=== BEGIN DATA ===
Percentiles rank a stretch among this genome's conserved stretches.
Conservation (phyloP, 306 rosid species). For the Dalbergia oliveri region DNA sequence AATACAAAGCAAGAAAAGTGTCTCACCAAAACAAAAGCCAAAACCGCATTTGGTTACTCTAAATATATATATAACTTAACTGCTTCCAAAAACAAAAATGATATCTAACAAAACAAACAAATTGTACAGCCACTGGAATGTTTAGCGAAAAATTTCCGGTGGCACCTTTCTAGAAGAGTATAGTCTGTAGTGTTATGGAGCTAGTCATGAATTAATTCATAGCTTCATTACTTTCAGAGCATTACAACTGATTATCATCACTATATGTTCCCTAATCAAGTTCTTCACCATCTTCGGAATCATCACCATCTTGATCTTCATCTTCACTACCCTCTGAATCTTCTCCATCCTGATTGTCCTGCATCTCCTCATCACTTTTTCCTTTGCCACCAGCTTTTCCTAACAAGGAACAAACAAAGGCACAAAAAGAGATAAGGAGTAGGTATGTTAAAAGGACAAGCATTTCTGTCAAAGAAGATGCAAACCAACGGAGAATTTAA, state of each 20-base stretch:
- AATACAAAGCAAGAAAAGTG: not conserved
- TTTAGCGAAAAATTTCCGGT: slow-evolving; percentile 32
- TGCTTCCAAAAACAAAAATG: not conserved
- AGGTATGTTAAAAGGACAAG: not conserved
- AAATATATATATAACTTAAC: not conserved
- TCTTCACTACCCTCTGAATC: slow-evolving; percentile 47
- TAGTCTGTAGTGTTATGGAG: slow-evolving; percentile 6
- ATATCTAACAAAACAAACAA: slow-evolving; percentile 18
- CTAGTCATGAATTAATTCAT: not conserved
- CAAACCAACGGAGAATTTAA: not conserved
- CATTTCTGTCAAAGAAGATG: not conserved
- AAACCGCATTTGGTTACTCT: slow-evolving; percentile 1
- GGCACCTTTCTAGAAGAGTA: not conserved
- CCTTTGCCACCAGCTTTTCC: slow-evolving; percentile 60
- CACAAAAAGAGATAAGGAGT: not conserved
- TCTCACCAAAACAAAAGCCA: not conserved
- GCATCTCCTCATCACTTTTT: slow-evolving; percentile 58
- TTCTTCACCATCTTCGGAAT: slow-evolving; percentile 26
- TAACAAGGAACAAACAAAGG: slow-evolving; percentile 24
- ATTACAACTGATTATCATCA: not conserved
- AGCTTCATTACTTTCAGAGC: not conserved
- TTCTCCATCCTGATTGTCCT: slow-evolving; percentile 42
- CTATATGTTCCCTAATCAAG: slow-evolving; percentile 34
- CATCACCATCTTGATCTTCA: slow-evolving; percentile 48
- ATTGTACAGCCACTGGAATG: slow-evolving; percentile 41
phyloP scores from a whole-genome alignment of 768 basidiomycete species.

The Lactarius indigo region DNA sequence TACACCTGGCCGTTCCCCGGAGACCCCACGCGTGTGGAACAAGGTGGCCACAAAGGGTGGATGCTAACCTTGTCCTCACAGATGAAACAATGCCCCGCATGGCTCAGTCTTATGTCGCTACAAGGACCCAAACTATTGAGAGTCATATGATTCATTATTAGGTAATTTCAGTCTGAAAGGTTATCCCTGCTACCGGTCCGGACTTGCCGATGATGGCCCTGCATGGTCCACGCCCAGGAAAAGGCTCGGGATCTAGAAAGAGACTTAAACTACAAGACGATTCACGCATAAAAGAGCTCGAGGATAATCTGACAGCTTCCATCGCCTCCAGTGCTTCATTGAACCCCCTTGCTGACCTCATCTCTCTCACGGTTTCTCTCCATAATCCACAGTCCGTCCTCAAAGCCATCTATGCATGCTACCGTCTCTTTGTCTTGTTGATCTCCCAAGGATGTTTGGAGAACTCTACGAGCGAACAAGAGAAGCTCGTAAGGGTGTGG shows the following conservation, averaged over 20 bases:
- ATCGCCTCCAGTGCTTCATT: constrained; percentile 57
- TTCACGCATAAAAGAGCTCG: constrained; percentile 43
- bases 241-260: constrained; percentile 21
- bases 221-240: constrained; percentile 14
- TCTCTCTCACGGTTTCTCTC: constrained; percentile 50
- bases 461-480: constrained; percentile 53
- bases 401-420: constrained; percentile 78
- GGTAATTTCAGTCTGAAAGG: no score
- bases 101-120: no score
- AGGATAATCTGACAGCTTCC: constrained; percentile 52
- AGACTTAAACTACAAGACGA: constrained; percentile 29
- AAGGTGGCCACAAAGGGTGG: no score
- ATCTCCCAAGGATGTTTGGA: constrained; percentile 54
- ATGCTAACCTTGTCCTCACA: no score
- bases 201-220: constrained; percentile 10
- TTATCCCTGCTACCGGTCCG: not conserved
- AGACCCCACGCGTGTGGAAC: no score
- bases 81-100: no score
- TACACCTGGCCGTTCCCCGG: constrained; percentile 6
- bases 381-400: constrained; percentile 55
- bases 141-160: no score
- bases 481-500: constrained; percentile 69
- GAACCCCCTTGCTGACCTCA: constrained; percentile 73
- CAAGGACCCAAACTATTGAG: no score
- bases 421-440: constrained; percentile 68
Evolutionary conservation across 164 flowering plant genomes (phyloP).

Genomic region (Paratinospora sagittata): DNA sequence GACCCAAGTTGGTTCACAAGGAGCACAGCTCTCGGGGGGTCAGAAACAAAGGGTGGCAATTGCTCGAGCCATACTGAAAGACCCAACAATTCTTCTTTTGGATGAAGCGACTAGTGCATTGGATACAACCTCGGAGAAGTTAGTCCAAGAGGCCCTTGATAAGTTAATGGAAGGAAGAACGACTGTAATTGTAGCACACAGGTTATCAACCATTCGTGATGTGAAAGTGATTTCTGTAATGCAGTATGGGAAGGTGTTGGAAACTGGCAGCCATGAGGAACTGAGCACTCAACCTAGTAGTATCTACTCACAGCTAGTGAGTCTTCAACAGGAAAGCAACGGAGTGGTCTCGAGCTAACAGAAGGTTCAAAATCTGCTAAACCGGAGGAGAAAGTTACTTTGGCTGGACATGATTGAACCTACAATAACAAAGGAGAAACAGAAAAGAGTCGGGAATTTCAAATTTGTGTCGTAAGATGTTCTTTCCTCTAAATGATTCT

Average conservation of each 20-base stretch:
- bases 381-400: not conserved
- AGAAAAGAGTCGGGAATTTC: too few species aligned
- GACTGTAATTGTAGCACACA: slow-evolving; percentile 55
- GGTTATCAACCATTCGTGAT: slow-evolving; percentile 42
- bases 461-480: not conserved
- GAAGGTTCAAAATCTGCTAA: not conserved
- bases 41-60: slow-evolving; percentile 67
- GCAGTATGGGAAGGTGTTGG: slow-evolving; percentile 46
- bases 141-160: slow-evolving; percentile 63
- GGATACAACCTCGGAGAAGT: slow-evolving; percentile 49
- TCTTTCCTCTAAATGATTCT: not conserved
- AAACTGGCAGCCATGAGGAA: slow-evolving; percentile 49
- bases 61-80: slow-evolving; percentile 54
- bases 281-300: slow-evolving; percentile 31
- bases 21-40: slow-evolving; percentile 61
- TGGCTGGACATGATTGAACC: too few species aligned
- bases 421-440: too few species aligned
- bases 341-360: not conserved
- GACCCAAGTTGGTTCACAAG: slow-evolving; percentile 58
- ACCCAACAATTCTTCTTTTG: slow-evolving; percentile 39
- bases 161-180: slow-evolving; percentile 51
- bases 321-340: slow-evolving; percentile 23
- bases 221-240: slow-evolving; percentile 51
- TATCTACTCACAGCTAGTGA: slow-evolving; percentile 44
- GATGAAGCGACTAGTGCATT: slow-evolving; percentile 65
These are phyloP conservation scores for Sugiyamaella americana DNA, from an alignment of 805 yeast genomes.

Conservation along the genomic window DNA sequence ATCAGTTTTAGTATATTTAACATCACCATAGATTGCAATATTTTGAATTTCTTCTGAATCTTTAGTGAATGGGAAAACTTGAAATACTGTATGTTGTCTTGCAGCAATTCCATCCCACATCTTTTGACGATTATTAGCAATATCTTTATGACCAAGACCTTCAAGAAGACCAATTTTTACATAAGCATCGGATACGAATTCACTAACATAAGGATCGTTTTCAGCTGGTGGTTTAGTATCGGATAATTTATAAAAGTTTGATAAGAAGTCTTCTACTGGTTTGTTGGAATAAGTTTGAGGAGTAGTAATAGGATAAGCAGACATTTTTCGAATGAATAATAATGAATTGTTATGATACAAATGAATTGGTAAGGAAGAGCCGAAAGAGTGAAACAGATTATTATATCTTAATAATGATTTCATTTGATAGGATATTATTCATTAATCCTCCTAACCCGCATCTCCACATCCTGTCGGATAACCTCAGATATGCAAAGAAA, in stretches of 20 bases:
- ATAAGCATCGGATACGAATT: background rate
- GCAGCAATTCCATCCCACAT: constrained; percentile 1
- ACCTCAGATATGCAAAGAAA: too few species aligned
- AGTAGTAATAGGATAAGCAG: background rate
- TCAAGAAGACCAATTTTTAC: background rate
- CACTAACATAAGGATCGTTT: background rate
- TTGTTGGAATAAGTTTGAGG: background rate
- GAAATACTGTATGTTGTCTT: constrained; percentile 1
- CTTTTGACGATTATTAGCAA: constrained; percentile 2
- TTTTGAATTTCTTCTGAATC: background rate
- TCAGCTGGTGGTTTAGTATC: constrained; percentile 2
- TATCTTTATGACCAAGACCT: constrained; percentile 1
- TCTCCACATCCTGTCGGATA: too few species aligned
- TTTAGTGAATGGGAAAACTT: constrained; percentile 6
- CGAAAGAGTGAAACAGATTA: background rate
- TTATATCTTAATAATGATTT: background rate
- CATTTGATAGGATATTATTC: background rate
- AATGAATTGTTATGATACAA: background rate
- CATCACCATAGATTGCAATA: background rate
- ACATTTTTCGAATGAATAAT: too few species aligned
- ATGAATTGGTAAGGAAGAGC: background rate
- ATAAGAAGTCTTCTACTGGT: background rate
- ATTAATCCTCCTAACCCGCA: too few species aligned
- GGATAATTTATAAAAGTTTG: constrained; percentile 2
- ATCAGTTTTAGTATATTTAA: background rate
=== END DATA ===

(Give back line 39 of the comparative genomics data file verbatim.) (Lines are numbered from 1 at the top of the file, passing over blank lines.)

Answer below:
- AGGATAATCTGACAGCTTCC: constrained; percentile 52